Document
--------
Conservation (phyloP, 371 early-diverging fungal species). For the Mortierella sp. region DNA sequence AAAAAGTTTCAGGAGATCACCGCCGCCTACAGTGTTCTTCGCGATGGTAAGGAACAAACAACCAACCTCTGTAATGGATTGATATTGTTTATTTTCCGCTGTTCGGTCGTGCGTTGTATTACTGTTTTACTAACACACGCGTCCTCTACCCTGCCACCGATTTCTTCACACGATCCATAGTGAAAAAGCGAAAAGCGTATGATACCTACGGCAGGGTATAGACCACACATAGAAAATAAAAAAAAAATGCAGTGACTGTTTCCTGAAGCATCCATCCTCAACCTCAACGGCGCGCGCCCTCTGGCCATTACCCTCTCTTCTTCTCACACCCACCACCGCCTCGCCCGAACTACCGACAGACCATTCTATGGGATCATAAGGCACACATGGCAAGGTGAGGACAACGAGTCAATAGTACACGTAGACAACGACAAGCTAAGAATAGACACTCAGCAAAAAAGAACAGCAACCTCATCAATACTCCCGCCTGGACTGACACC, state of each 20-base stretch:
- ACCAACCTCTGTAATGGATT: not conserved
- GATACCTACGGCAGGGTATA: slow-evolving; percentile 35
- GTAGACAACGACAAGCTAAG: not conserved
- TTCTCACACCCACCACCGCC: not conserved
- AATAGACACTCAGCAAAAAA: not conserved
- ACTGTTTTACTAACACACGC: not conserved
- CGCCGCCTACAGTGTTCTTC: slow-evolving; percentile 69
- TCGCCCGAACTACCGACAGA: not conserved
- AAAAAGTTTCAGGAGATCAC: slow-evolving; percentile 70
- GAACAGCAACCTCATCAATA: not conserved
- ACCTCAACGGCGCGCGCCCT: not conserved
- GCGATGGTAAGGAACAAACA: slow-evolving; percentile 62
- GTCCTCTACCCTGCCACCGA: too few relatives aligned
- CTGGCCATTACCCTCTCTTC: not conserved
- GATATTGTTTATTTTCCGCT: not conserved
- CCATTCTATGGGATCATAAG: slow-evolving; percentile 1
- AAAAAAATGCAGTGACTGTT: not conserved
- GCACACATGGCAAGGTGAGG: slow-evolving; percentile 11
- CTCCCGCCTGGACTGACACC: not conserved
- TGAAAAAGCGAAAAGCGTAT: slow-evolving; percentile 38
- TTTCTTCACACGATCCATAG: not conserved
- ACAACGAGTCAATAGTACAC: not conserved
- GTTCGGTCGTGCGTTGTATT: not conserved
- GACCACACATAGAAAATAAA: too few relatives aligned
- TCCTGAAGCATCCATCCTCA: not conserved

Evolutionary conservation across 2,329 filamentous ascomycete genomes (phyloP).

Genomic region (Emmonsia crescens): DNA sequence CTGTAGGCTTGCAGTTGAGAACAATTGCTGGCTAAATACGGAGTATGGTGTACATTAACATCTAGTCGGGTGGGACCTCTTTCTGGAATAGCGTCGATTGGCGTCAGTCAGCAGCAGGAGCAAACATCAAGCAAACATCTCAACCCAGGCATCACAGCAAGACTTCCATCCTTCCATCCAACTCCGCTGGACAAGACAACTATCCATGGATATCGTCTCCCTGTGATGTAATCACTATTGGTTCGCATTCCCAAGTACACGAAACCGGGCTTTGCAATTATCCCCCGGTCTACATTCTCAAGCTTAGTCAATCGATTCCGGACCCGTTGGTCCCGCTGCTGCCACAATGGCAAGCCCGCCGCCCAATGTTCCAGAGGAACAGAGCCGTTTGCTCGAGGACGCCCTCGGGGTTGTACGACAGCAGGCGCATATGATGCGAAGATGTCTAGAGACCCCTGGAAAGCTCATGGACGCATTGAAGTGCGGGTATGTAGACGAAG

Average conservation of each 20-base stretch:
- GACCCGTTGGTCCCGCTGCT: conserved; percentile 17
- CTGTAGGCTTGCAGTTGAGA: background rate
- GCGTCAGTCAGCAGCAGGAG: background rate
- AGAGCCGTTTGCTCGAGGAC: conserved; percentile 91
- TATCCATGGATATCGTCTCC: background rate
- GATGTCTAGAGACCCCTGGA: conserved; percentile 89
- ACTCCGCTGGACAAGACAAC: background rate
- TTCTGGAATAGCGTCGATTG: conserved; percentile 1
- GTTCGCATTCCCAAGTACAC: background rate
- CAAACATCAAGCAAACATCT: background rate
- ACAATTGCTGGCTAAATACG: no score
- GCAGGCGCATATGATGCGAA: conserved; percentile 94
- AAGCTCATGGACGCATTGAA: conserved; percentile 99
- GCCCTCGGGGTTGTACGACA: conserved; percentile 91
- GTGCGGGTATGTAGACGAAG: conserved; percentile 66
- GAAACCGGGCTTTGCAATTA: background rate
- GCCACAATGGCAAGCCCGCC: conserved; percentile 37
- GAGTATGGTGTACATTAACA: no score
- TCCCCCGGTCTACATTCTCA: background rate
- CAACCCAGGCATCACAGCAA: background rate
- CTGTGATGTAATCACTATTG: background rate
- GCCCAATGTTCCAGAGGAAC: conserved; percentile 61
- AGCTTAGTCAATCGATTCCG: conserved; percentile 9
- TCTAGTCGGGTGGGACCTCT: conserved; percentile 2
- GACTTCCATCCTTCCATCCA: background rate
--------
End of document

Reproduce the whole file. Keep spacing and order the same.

Conservation (phyloP, 371 early-diverging fungal species). For the Mortierella sp. region DNA sequence AAAAAGTTTCAGGAGATCACCGCCGCCTACAGTGTTCTTCGCGATGGTAAGGAACAAACAACCAACCTCTGTAATGGATTGATATTGTTTATTTTCCGCTGTTCGGTCGTGCGTTGTATTACTGTTTTACTAACACACGCGTCCTCTACCCTGCCACCGATTTCTTCACACGATCCATAGTGAAAAAGCGAAAAGCGTATGATACCTACGGCAGGGTATAGACCACACATAGAAAATAAAAAAAAAATGCAGTGACTGTTTCCTGAAGCATCCATCCTCAACCTCAACGGCGCGCGCCCTCTGGCCATTACCCTCTCTTCTTCTCACACCCACCACCGCCTCGCCCGAACTACCGACAGACCATTCTATGGGATCATAAGGCACACATGGCAAGGTGAGGACAACGAGTCAATAGTACACGTAGACAACGACAAGCTAAGAATAGACACTCAGCAAAAAAGAACAGCAACCTCATCAATACTCCCGCCTGGACTGACACC, state of each 20-base stretch:
- ACCAACCTCTGTAATGGATT: not conserved
- GATACCTACGGCAGGGTATA: slow-evolving; percentile 35
- GTAGACAACGACAAGCTAAG: not conserved
- TTCTCACACCCACCACCGCC: not conserved
- AATAGACACTCAGCAAAAAA: not conserved
- ACTGTTTTACTAACACACGC: not conserved
- CGCCGCCTACAGTGTTCTTC: slow-evolving; percentile 69
- TCGCCCGAACTACCGACAGA: not conserved
- AAAAAGTTTCAGGAGATCAC: slow-evolving; percentile 70
- GAACAGCAACCTCATCAATA: not conserved
- ACCTCAACGGCGCGCGCCCT: not conserved
- GCGATGGTAAGGAACAAACA: slow-evolving; percentile 62
- GTCCTCTACCCTGCCACCGA: too few relatives aligned
- CTGGCCATTACCCTCTCTTC: not conserved
- GATATTGTTTATTTTCCGCT: not conserved
- CCATTCTATGGGATCATAAG: slow-evolving; percentile 1
- AAAAAAATGCAGTGACTGTT: not conserved
- GCACACATGGCAAGGTGAGG: slow-evolving; percentile 11
- CTCCCGCCTGGACTGACACC: not conserved
- TGAAAAAGCGAAAAGCGTAT: slow-evolving; percentile 38
- TTTCTTCACACGATCCATAG: not conserved
- ACAACGAGTCAATAGTACAC: not conserved
- GTTCGGTCGTGCGTTGTATT: not conserved
- GACCACACATAGAAAATAAA: too few relatives aligned
- TCCTGAAGCATCCATCCTCA: not conserved

Evolutionary conservation across 2,329 filamentous ascomycete genomes (phyloP).

Genomic region (Emmonsia crescens): DNA sequence CTGTAGGCTTGCAGTTGAGAACAATTGCTGGCTAAATACGGAGTATGGTGTACATTAACATCTAGTCGGGTGGGACCTCTTTCTGGAATAGCGTCGATTGGCGTCAGTCAGCAGCAGGAGCAAACATCAAGCAAACATCTCAACCCAGGCATCACAGCAAGACTTCCATCCTTCCATCCAACTCCGCTGGACAAGACAACTATCCATGGATATCGTCTCCCTGTGATGTAATCACTATTGGTTCGCATTCCCAAGTACACGAAACCGGGCTTTGCAATTATCCCCCGGTCTACATTCTCAAGCTTAGTCAATCGATTCCGGACCCGTTGGTCCCGCTGCTGCCACAATGGCAAGCCCGCCGCCCAATGTTCCAGAGGAACAGAGCCGTTTGCTCGAGGACGCCCTCGGGGTTGTACGACAGCAGGCGCATATGATGCGAAGATGTCTAGAGACCCCTGGAAAGCTCATGGACGCATTGAAGTGCGGGTATGTAGACGAAG

Average conservation of each 20-base stretch:
- GACCCGTTGGTCCCGCTGCT: conserved; percentile 17
- CTGTAGGCTTGCAGTTGAGA: background rate
- GCGTCAGTCAGCAGCAGGAG: background rate
- AGAGCCGTTTGCTCGAGGAC: conserved; percentile 91
- TATCCATGGATATCGTCTCC: background rate
- GATGTCTAGAGACCCCTGGA: conserved; percentile 89
- ACTCCGCTGGACAAGACAAC: background rate
- TTCTGGAATAGCGTCGATTG: conserved; percentile 1
- GTTCGCATTCCCAAGTACAC: background rate
- CAAACATCAAGCAAACATCT: background rate
- ACAATTGCTGGCTAAATACG: no score
- GCAGGCGCATATGATGCGAA: conserved; percentile 94
- AAGCTCATGGACGCATTGAA: conserved; percentile 99
- GCCCTCGGGGTTGTACGACA: conserved; percentile 91
- GTGCGGGTATGTAGACGAAG: conserved; percentile 66
- GAAACCGGGCTTTGCAATTA: background rate
- GCCACAATGGCAAGCCCGCC: conserved; percentile 37
- GAGTATGGTGTACATTAACA: no score
- TCCCCCGGTCTACATTCTCA: background rate
- CAACCCAGGCATCACAGCAA: background rate
- CTGTGATGTAATCACTATTG: background rate
- GCCCAATGTTCCAGAGGAAC: conserved; percentile 61
- AGCTTAGTCAATCGATTCCG: conserved; percentile 9
- TCTAGTCGGGTGGGACCTCT: conserved; percentile 2
- GACTTCCATCCTTCCATCCA: background rate